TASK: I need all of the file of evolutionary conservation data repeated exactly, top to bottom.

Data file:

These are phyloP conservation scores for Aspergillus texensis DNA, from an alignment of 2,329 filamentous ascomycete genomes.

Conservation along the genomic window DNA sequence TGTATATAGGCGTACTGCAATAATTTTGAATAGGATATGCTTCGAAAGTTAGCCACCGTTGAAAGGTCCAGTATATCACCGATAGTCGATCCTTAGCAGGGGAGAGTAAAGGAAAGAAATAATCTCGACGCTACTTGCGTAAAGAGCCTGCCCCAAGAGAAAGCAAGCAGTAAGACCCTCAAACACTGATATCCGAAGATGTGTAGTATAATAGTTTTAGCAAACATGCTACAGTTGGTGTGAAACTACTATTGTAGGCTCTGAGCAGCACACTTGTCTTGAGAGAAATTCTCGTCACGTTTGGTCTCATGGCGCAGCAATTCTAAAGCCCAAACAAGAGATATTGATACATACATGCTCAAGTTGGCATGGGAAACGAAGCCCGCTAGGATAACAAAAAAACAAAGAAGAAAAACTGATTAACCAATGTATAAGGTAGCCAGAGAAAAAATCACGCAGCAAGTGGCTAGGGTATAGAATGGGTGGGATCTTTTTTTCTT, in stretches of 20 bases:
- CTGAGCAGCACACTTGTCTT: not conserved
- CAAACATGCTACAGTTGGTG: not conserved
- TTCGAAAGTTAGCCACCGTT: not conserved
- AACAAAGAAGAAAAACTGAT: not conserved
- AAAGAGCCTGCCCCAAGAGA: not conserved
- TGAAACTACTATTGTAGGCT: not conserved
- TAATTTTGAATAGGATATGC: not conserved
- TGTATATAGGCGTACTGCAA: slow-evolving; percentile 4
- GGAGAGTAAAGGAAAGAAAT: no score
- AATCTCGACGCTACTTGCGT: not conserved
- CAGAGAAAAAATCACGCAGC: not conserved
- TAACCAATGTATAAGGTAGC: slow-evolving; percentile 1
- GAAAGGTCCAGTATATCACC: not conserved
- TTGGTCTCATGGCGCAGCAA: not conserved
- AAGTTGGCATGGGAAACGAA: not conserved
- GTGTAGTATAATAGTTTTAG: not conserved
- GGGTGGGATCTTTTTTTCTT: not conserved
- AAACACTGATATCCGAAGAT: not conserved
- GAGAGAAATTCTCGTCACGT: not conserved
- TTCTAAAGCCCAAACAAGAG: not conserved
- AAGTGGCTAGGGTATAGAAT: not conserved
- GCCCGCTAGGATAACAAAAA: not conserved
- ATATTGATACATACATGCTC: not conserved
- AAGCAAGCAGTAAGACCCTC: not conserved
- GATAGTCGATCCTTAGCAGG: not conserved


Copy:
These are phyloP conservation scores for Aspergillus texensis DNA, from an alignment of 2,329 filamentous ascomycete genomes.

Conservation along the genomic window DNA sequence TGTATATAGGCGTACTGCAATAATTTTGAATAGGATATGCTTCGAAAGTTAGCCACCGTTGAAAGGTCCAGTATATCACCGATAGTCGATCCTTAGCAGGGGAGAGTAAAGGAAAGAAATAATCTCGACGCTACTTGCGTAAAGAGCCTGCCCCAAGAGAAAGCAAGCAGTAAGACCCTCAAACACTGATATCCGAAGATGTGTAGTATAATAGTTTTAGCAAACATGCTACAGTTGGTGTGAAACTACTATTGTAGGCTCTGAGCAGCACACTTGTCTTGAGAGAAATTCTCGTCACGTTTGGTCTCATGGCGCAGCAATTCTAAAGCCCAAACAAGAGATATTGATACATACATGCTCAAGTTGGCATGGGAAACGAAGCCCGCTAGGATAACAAAAAAACAAAGAAGAAAAACTGATTAACCAATGTATAAGGTAGCCAGAGAAAAAATCACGCAGCAAGTGGCTAGGGTATAGAATGGGTGGGATCTTTTTTTCTT, in stretches of 20 bases:
- CTGAGCAGCACACTTGTCTT: not conserved
- CAAACATGCTACAGTTGGTG: not conserved
- TTCGAAAGTTAGCCACCGTT: not conserved
- AACAAAGAAGAAAAACTGAT: not conserved
- AAAGAGCCTGCCCCAAGAGA: not conserved
- TGAAACTACTATTGTAGGCT: not conserved
- TAATTTTGAATAGGATATGC: not conserved
- TGTATATAGGCGTACTGCAA: slow-evolving; percentile 4
- GGAGAGTAAAGGAAAGAAAT: no score
- AATCTCGACGCTACTTGCGT: not conserved
- CAGAGAAAAAATCACGCAGC: not conserved
- TAACCAATGTATAAGGTAGC: slow-evolving; percentile 1
- GAAAGGTCCAGTATATCACC: not conserved
- TTGGTCTCATGGCGCAGCAA: not conserved
- AAGTTGGCATGGGAAACGAA: not conserved
- GTGTAGTATAATAGTTTTAG: not conserved
- GGGTGGGATCTTTTTTTCTT: not conserved
- AAACACTGATATCCGAAGAT: not conserved
- GAGAGAAATTCTCGTCACGT: not conserved
- TTCTAAAGCCCAAACAAGAG: not conserved
- AAGTGGCTAGGGTATAGAAT: not conserved
- GCCCGCTAGGATAACAAAAA: not conserved
- ATATTGATACATACATGCTC: not conserved
- AAGCAAGCAGTAAGACCCTC: not conserved
- GATAGTCGATCCTTAGCAGG: not conserved